UK energy and climate change secretary Chris Huhne this week expressed his surprise at reports of a potential legal conflict over offshore development zonesbetween the wind industry and oil & gas firms.
The Observer newspaper on Sunday reported that trade body Oil & Gas UK was threatening to take legal action to defend its interests in the North Sea against offshore wind farm developers. The Financial Times then claimed on Tuesday that under the Crown Estate lease terms for offshore wind development zones, wind farm operators could have their leases terminated without compensation if oil and gas companies decide they need the seabed plot for exploration, drilling or pipelines.
Speaking at the London School of Economics (LSE) on Tuesday, Huhne said he was unaware of the Financial Times report, but would be surprised if any potential conflict did occur.
“We are absolutely determined to proceed without delay [with the offshore wind programme],” said Huhne.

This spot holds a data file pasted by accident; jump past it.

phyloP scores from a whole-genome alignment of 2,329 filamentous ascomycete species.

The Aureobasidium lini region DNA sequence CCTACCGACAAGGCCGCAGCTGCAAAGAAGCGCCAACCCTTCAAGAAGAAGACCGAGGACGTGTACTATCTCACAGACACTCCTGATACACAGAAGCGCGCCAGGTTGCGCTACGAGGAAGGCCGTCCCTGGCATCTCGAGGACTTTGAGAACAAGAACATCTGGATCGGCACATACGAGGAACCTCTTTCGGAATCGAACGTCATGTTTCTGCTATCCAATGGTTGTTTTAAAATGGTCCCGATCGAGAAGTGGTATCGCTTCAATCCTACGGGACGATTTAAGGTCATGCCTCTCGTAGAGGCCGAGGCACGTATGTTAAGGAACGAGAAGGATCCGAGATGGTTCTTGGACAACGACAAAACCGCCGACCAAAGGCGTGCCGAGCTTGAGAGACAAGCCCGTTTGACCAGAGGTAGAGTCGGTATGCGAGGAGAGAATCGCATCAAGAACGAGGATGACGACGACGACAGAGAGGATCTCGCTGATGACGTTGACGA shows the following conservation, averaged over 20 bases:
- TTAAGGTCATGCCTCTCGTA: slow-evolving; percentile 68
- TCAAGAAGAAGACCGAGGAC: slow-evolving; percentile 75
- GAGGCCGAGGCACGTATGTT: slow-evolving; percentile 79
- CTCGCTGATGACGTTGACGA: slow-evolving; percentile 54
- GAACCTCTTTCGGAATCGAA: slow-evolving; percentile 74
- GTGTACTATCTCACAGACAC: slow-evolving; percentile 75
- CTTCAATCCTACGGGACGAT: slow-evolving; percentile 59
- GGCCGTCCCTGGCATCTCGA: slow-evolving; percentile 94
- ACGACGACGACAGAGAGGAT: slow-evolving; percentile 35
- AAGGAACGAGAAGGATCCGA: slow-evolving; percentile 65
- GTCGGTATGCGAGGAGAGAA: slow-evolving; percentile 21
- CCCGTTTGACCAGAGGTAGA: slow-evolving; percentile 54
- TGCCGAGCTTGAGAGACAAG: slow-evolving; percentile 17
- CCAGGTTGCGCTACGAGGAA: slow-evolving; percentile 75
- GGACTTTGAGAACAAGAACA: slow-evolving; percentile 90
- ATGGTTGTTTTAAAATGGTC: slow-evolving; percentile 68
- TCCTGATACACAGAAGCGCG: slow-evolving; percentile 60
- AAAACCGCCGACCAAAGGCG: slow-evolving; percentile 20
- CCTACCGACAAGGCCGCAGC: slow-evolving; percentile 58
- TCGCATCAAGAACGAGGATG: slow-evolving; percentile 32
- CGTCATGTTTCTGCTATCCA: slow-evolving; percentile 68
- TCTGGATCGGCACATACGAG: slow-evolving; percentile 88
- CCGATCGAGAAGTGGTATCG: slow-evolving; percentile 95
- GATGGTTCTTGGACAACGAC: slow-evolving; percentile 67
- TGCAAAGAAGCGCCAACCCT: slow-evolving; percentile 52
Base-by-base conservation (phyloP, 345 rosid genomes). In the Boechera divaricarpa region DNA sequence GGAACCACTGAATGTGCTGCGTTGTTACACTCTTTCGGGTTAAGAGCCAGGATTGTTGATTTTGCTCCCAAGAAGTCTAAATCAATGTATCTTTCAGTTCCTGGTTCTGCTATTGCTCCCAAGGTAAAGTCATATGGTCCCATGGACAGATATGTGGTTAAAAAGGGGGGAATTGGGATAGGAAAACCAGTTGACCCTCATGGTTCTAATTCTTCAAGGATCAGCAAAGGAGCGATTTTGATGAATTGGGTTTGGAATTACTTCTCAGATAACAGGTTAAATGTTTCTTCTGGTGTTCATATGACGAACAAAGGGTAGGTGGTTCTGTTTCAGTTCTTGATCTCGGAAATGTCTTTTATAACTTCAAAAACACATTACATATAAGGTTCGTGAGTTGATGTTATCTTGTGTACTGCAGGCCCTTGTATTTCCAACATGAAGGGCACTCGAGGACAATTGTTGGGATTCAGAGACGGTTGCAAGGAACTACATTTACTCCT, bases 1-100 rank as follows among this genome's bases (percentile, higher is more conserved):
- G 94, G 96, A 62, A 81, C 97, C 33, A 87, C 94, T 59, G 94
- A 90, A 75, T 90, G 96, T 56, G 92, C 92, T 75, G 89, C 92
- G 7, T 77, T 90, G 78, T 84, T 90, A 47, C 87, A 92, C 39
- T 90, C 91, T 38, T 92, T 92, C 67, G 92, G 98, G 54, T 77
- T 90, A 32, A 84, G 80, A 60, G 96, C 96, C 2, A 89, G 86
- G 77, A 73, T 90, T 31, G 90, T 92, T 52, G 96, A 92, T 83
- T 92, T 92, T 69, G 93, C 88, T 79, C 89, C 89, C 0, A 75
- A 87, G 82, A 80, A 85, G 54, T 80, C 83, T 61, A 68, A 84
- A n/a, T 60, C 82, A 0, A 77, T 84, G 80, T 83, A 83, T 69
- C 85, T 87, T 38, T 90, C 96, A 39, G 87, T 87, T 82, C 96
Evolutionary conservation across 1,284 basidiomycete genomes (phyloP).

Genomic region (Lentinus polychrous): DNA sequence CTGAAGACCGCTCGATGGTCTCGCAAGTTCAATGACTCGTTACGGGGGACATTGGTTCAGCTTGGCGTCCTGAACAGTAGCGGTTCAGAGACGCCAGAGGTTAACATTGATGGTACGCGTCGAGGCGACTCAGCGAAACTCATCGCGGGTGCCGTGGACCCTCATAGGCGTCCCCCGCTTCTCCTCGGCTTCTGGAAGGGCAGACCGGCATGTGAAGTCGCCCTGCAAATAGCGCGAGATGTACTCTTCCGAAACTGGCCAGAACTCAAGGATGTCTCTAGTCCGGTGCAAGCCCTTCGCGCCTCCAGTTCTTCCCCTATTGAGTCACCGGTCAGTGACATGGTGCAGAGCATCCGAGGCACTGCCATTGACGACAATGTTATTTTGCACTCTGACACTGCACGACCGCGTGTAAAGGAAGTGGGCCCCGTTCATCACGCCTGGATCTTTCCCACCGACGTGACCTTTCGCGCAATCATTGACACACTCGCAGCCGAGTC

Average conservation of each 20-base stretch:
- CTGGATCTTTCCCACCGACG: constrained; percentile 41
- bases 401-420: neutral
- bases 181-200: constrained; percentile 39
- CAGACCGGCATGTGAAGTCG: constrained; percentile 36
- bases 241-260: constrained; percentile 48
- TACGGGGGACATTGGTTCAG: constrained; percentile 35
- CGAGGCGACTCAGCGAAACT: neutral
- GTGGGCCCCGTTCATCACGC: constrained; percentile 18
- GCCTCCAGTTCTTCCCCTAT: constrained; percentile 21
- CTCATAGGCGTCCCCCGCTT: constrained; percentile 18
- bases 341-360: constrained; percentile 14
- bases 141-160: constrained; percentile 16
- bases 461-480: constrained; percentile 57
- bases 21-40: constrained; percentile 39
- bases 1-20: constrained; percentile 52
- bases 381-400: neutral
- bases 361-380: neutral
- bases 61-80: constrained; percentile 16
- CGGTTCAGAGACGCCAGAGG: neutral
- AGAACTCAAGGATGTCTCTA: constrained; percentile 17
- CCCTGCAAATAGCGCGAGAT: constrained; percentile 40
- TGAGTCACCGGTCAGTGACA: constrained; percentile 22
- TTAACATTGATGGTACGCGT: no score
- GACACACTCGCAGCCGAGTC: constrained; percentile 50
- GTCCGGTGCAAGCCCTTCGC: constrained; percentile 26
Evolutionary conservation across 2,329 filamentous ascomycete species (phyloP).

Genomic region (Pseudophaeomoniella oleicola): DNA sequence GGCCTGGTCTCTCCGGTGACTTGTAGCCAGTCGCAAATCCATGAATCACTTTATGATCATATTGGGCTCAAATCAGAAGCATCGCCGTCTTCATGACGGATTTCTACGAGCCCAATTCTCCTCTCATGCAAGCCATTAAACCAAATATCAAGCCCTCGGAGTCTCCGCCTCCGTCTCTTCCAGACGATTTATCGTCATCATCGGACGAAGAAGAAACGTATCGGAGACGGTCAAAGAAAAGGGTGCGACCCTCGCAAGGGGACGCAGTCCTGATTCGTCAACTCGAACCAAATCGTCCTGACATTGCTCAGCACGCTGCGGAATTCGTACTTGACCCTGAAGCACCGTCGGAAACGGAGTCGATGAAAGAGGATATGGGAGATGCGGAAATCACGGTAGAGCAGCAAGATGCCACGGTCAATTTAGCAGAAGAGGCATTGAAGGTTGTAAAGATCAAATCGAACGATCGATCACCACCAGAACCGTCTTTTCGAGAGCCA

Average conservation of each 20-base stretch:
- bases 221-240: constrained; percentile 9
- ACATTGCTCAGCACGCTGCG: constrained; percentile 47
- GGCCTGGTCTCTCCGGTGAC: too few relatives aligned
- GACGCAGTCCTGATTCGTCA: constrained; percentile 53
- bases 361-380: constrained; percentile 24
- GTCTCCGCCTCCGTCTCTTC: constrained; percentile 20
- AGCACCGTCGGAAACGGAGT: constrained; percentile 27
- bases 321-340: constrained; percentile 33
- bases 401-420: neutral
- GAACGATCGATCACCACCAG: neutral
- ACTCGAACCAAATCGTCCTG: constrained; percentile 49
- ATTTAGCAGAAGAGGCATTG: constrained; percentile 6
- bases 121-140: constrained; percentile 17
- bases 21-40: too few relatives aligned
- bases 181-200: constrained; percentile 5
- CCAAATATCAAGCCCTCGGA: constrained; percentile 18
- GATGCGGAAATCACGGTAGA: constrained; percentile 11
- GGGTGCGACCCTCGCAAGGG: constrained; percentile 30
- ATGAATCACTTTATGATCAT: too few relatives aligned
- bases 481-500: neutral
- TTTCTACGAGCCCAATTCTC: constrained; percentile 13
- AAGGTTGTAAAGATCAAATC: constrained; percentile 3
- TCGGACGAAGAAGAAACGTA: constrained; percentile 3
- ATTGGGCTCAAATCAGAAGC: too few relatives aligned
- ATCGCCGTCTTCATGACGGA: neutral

“I’m surprised if there are conflicts because the sites we’ve selected for offshore wind are in shallow water or on sandbanks and not particularly attractive to oil & gas developers, who will be looking for deepwater sites.”
Oil & Gas UK issued a statement on Tuesday rejecting the claims that it was seeking legal action. Instead, it called for cooperation between the two industries and a consultation to “create an effective regulatory framework” that avoided ambiguities and the subsequent potential for litigation.
The past 12 months have seen UK offshore wind capacity pass the 1GW mark. A further 2.2GW is in construction and just under 2GW more has received consent, with plans for 32GW to be developed by 2020.
Huhne was at the LSE on Tuesday to deliver a lecture on green growth, and used his speech to call for a ‘third’ industrial revolution.
“To change our national economic story from one of financial speculation to one of future growth, we need a third industrial revolution: a green revolution,” said Huhne.
“It will transform our economy as surely as the shift from iron to steel, from steam to oil. It will lead us toward a low-carbon future, with cleaner energy and greener growth. With an economy that is built to last – on more sustainable, more stable foundations.”
He acknowledged an impending energy gap, citing 20GW of UK electricity generating capacity being lost by 2023, which along with the upgrade of existing assets required £200bn of investment by 2020.
“The replacement cycle means energy investment will ramp up significantly – between 0.5 and 1 per cent of GDP,” he added.
“Have no doubt: this is a step change. And the opportunities are breathtaking.”